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Re: Disparaging Helical Antennas for AO-40...some notes

A good question Jerry.  There's another paper out there (Trueman et.
al., "Modelling Helix Antennas with NEC-4", 1997 IEEE Int. Symp. on Ant.
and Prop., p. 1584) who went about validating one of the King and Wong
helices.  They modelled a 10-turn job including the cup.  At first NEC-4
overpredicted, but then they slowed down the wave velocity on the helix
by adding a dielectric "sheath" to the helix wire and got very good
(within 0.3dB versus the entire frequency bandwidth) agreement in gain. 
The authors attributed this to the fact that K+W built their helices on
a styrofoam form which has a non-unity dielectric constant.

On the "user-unfriendly" NEC code versions there's a flag in the RP card
to calculate normalized directive gain; it's a method to double-check
the gain calculation and adjust it down/up depending on the actual
pattern distribution.  Does NEC4Win95 have any such option?  (Sorry I am
in-the-dark on "modern" NEC tools...I learned on punch card NEC data
entry and will stay with it until the final SK :-)

In spite of all this I'm building a 2x2 helical array, N=18.  Should be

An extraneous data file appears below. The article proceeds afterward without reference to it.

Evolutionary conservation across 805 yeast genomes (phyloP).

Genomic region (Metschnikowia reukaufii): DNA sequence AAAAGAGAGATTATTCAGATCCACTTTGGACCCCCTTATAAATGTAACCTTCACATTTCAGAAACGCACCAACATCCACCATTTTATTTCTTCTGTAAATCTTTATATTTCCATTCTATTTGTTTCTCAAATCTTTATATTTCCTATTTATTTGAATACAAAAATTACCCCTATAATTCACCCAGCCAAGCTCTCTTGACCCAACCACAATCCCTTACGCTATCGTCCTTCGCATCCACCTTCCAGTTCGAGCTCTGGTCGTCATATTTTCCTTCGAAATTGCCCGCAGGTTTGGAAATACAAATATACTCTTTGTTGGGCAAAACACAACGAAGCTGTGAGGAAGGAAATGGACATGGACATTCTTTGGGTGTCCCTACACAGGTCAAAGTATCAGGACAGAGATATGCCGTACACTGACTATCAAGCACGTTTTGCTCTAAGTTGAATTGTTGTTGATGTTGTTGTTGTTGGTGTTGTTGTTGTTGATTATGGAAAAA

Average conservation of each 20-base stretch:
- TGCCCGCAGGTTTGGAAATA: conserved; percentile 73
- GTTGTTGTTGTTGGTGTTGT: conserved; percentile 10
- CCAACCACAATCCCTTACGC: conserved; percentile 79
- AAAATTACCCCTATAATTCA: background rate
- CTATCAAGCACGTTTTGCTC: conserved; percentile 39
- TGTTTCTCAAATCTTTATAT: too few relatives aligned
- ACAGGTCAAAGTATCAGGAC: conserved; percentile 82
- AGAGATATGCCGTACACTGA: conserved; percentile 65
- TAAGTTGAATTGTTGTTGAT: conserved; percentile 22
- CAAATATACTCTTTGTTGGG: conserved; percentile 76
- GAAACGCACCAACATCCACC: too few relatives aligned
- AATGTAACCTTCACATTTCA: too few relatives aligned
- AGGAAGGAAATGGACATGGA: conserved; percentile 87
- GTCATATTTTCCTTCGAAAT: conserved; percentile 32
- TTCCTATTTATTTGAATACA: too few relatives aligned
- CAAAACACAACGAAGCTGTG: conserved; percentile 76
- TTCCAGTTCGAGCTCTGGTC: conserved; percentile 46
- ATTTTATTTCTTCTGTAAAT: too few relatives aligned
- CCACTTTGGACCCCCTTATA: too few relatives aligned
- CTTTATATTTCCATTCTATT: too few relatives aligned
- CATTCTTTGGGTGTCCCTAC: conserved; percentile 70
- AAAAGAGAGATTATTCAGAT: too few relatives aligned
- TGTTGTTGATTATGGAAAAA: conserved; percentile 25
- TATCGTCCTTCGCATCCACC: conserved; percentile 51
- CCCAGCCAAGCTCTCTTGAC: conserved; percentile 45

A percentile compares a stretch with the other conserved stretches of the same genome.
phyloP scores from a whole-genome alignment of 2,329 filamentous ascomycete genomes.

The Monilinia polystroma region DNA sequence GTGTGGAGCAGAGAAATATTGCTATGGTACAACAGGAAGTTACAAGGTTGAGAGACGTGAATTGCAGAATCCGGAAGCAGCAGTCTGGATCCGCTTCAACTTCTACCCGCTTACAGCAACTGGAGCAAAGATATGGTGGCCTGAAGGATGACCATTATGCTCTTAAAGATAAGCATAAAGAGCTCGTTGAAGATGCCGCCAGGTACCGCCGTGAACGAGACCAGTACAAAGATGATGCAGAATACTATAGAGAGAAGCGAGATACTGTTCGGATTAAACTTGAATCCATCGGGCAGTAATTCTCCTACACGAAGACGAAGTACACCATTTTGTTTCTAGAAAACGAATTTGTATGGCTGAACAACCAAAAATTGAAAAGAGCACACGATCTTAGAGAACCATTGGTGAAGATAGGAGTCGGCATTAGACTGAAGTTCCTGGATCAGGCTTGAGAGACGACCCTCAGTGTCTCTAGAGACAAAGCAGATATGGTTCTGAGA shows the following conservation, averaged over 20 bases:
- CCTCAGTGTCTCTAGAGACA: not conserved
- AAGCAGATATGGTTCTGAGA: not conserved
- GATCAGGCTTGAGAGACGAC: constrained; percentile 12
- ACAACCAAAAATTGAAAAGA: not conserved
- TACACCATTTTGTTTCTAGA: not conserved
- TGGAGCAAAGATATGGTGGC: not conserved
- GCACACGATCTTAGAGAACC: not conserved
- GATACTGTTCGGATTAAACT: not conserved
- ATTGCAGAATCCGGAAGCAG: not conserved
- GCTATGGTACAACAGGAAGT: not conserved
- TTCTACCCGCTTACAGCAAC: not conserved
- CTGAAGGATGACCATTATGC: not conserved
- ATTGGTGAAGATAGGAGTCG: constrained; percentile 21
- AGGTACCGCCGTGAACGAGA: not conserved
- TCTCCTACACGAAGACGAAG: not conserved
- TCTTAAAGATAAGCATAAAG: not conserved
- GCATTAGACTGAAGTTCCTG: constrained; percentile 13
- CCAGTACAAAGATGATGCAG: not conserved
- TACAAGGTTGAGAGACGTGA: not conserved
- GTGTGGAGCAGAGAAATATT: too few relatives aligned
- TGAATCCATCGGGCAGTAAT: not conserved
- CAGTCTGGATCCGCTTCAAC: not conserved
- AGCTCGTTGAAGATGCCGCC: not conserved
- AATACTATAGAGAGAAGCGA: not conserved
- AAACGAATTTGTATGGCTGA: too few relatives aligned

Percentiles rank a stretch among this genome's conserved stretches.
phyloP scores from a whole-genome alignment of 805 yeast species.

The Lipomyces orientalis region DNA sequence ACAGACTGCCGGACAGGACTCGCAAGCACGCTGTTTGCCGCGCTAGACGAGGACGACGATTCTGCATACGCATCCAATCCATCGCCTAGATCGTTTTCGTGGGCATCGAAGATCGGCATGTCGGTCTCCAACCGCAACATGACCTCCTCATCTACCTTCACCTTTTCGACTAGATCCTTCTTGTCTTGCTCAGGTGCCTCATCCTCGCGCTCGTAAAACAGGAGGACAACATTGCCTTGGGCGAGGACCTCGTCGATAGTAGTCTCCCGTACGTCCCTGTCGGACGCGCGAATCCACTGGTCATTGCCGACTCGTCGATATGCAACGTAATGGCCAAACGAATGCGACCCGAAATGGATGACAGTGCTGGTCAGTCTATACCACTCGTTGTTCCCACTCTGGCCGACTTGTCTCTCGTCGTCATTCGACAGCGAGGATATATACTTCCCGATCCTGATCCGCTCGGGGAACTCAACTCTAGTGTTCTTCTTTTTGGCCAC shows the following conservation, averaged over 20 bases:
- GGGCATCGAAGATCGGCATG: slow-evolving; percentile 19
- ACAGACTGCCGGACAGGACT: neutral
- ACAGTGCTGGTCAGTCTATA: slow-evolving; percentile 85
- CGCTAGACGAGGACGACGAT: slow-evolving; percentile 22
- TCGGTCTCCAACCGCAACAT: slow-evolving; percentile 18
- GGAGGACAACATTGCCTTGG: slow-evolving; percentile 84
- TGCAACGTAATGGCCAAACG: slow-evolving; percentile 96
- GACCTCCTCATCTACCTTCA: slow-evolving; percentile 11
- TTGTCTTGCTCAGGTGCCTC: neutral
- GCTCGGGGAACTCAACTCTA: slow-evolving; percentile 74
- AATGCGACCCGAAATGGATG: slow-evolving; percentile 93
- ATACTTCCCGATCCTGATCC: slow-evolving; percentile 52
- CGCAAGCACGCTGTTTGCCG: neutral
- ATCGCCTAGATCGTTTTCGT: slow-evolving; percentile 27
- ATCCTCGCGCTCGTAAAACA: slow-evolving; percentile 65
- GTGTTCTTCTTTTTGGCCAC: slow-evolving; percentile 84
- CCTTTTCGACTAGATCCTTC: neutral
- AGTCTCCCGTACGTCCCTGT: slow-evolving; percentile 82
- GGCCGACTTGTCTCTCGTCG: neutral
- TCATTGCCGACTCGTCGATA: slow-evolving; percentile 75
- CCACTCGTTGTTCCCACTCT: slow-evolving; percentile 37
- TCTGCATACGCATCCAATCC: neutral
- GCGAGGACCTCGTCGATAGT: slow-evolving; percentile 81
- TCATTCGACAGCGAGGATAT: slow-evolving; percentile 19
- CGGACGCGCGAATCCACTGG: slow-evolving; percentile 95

20.6dBic according to K+W plus some array theory calculations, all in
less than a square foot (but a square foot that's two feet long hi). 
Why?  Because I Can.

I'll be on AO-40 by the end of the summer...I'm treading water as fast
as I can!

K5OE@aol.com wrote:

> > I should also point out that the King and Wong measurements used helixes
> > that were backed not by a flat ground-plane, but a "cup" or cavity.
> > Other investigators (references not handy at the moment) have found that
> > the "cup" gives about 2dB additional forward gain.
> I have wondered if the discrepency between King & Wong and Emerson was due to that.  Kraus discusses the semi-parabolic reflector.  I note my NEC4Win95 models report numbers much closer to Kraus, so I don't know who to believe!  NEC does confirm the cupped reflector reduces the 45 degree side lobes.  A similar design was used in RV3TH's helix I tested last year:
> http://home.swbell.net/k5oe/rv3th_69.jpg
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